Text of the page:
An alternative guide to progress on Superfast is available on the Openreach website (note you may need to use a browser other than a “Google” to get it to work). This gives a detailed property by property listing for both current availability and future plans. The site is interactive so simply type either your phone number, or your postcode and select your own address from the drop-down list.

Hethel Road and Glebe Close: to be linked to the green BT cabinet by the school. Karen O’Kane reaffirms the “by the end of the year” target – whilst not being clear whether this is a calendar year (ends in December) or a business year (ends in March). This should give access an improved service.

Superfast broadband performance falls off with the distance from the BT cabinet. Thus, after the “end of the year” work, the majority of homes in the postcode NR16 1BB (north of the 30mph sign in Hethel Road) will, she says, “not have access to speeds above 15Mbps”. Hence this postcode will continue to show up as a red dot on the BBfN map implying no further plans etc., but the majority of areas of Hethel Road should show varying levels of improvement.

Norwich Road near Top Row: a few properties are being shown on the Openreach website as potentially being provided with direct Fibre To The Premises (FTTP) broadband as part of an Openreach infill scheme – although no timescales are given. This could see these properties able to access in excess of 200 Mbps at some point in the future.

14 March 2017:

We received this briefing by the BBfN Programme Director which was delivered to a meeting recently. It describes some of the UK Policy relating to Broadband roll out in the country. It includes advice for domestic users – Digital Briefing Note for Public Distribution.

8 March 2017:

To bring you the next chapter in the Broadband story for Wreningham…

The Parish Council wrote to BetterBroadbandforNorfolk (BBfN): letter to BBfN . We received this reply which has interest for a number of residents: BBfN response to WPC

In the meantime, you may have seen reference to Wreningham in your copy of The Link which is now available in the village. The Parish Council is to receive funding via our County and District Councillors to implement an improved broadband service centred in the Village Hall. It is not designed to address the broadband problems being experienced by a number of residents in their homes. It is an interim measure to give access to Superfast Broadband to the community as a whole. This is expected to provide wi-fi broadband with 70+Mbs download and 15Mbs upload speeds. It will be accessible when you are in proximity of the village hall.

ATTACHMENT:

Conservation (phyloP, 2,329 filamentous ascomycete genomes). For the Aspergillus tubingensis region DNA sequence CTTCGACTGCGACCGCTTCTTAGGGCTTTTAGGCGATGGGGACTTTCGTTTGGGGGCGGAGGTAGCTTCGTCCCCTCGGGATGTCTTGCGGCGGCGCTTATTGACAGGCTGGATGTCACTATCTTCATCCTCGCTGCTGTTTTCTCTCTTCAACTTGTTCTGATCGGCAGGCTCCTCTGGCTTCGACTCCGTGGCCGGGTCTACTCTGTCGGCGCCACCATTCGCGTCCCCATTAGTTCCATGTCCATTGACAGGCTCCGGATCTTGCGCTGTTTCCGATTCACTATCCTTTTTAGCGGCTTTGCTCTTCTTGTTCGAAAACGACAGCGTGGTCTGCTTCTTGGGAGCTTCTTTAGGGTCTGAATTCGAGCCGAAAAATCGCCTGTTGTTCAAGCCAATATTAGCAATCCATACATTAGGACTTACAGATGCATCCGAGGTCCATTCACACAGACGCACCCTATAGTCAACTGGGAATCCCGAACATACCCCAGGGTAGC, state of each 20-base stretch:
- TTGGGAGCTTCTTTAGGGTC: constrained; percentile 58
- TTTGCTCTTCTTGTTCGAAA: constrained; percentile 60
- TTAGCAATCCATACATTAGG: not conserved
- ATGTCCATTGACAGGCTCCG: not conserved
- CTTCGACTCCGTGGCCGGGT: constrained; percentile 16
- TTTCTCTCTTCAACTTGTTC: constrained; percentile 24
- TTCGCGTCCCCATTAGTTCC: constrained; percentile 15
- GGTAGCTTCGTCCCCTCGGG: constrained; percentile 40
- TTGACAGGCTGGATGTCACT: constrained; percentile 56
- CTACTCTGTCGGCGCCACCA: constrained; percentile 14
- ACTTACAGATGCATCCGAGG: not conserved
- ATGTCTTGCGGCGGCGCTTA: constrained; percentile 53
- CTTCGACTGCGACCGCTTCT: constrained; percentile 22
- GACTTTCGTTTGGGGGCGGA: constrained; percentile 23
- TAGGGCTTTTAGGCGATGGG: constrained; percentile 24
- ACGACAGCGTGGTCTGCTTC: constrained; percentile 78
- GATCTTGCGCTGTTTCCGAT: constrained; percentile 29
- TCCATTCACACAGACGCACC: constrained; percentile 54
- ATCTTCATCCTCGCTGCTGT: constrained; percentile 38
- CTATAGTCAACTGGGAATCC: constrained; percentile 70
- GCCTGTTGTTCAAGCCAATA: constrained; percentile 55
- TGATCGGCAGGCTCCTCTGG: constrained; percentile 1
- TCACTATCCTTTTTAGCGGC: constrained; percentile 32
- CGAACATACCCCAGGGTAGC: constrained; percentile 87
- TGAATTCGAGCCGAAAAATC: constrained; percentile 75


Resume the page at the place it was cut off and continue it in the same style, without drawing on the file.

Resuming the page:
Once it is up and running, the Parish Council would like to receive your comments on the service.

In a previous post we were waiting for the second cabinet in Wreningham, by the School, to complete the installation and commissioning processes. This is now done. 29th September is when Superfast Broadband will be switched on at the cabinet and be available for the majority of village properties, not served by the Top Row cabinet. ISPs should now be offering these services to their subscribers to start from 29th of this month.

However, Better Broadband for Norfolk (BBfN) advise that a number of Wreningham properties, for historic installation reasons, will not have access to the Superfast Broadband. The technical rationale is beyond me, but, in simple terms, as advised to me:

  • Wreningham properties have copper telephone wiring over which they can access digital services.
  • Some, but not all, are linked directly to the telephone exchange by long runs of copper wiring.
  • Re-routing to the cabinet would need several 100 metres of additional copper wiring.
  • The increase in the wiring run would result in a digital service be even slower than before re-routing.

As yet there are no alternatives offered by Openreach under the current contract with the government and Norfolk CC. This situation has implications for the national roll-out of Superfast Broadband and is being taken up at county and national level by Norfolk CC, Liz Truss (MP) and Ofcom.

Don’t shoot the messenger! I’ll keep on at the BBfN people to see if there is a solution for those affected by this.


For sometime work has been progressing in our area through the Fundenhall exchange and its connected distribution cabinets located by the roadside.

The cabinet in Top Row has been enabled since the beginning of August and those parts of Wreningham supplied by it can now arrange connection to the superfast broadband with their ISP. You can check your status by entering the relevant details at this link  (http://www.superfast-openreach.co.uk/where-and-when/).

BetterBroadbandforNorfolk advised yesterday that the cabinet near to the school on Mill Lane (known as Fundenhall cabinet 8) is nearing completion with an anticipated go-live date towards the end of September. Apparently a new cabinet takes longer to commission as it requires more work than to upgrade an existing one, including changes to the local copper network and updating BT records to show properties are served from the new cabinet. A further web link has been provided to show when FTTC (Fibre-to-the-cabinet) services become available: https://www.btwholesale.com/includes/adsl/adsl.htm

​The Parish Council have been advised about new work by the Better Broadband ​for Norfolk (BBfN) Project. A new communications cabinet (Fundenhall PCP 8) is to be installed on the verge outside Wreningham VC School in the near future to serve residents and businesses in the immediate surrounding area.

​The​ survey pack ​provides some additional information about the installation of this cabinet (note that photograph 1 on page 3 shows the new cabinet footprint superimposed in green near the hedge).

The BBfN site has the following about FUNDENHALL – “BBfN is bringing better broadband to parts of Fundenhall – Services should become available from ISPs by the end of September 2014 and to parts of Wreningham by the end of March 2015 Work continues to move some customers from an existing cabinet to a new cabinet to achieve better speeds in Fundenhall.
***Latest news *** Further parts of Fundenhall will receive access to better broadband by end of June 2015.

This cabinet is obviously part of the necessary infratructure but when it will go live for the benefit of Wreningham residents remains to be seen!